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Politics & Government

Wilmington city councilwoman is latest to join Lt. Gov. race

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Wilmington city councilwoman Sherry Dorsey Walker is joining the race for Lieutenant Governor.

Walker announced her candidacy Tuesday night a New Castle union hall. In an earlier interview with Delaware Public Media, she says she's hoping to carry on Gov. Jack Markell's focus on criminal justice reform as part of her platform:

"Really it's an issue of who has access to resources," she says. "We need equity as it pertains to our criminal justice system as well as our juvenile justice system."

In addition to her work on youth issues and job creation for Wilmington's city council, Walker owns a film production company that's looked at questions of race and poverty all over the world. She also wants to emphasize education and job creation for all on the campaign trail.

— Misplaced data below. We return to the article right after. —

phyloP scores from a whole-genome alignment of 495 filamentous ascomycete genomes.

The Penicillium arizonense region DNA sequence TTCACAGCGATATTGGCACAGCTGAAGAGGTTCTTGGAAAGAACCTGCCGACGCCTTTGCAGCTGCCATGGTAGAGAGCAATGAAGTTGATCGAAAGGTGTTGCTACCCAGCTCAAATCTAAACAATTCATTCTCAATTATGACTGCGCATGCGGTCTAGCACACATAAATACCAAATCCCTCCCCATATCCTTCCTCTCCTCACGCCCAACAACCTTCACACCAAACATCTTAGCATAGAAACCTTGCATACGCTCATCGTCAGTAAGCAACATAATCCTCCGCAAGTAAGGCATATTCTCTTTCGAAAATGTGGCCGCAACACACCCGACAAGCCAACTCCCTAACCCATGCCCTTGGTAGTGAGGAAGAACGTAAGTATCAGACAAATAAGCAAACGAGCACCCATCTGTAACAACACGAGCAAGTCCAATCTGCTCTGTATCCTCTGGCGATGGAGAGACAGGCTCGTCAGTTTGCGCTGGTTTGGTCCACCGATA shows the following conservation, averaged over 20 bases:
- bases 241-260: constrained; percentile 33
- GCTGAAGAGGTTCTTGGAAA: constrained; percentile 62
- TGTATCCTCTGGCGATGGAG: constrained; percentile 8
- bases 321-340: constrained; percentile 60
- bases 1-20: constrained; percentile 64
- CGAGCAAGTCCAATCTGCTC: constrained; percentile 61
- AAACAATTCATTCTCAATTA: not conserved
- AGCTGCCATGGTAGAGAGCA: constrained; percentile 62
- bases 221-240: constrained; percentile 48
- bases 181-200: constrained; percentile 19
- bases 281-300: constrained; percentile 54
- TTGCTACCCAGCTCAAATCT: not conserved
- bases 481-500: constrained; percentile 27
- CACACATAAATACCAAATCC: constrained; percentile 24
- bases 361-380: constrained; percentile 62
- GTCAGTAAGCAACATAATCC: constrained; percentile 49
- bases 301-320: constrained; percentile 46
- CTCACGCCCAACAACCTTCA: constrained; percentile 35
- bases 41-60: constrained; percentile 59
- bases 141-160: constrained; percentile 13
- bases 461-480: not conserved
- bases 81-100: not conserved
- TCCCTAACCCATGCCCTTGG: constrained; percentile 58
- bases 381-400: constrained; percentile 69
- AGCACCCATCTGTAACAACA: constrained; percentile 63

And she also wants to work on environmental justice -- specifically as it relates to Delaware's nationwide-high breast cancer rate.

 

"When you have cancer clusters in a state this small, that is a problem that really needs to be addressed expeditiously, and we must look at our environment in order to deal with these issues in a way they have not been dealt with in the past," she says. "I believe we can make those necessary changes just by educating people about the water and the soil."

 

Walker was the first person of color elected to represent Wilmington's sixth district, and narrowly lost a state Senate primary to longtime incumbent Robert Marshall last year. He's now a candidate for Mayor of Wilmington.

 

Walker joins an already crowded race to be the state's second in command. She'll face fellow Democrats including Kent County Commissioner Brad Eaby and Rehoboth Beach Commissioner Kathy McGuinness, plus former Sussex County Register of Wills Greg Fuller and current New Castle County Register of Wills CiroPoppitti.

 

No Republicans have announced for the lieutenant race yet.

 

Meanwhile, Congressman John Carney is the only Democrat to declare in race to succeed Jack Markell as governor. Markell is completing his second and final term.

 

The Republican field is is in flux. State Sen. Colin Bonini (R-Dover South) is mulling whether or not to continue his campaign. Should he drop out of the race, retired state trooper Lacey Lafferty would be the lone candidate seeking the GOP nomination for governor.

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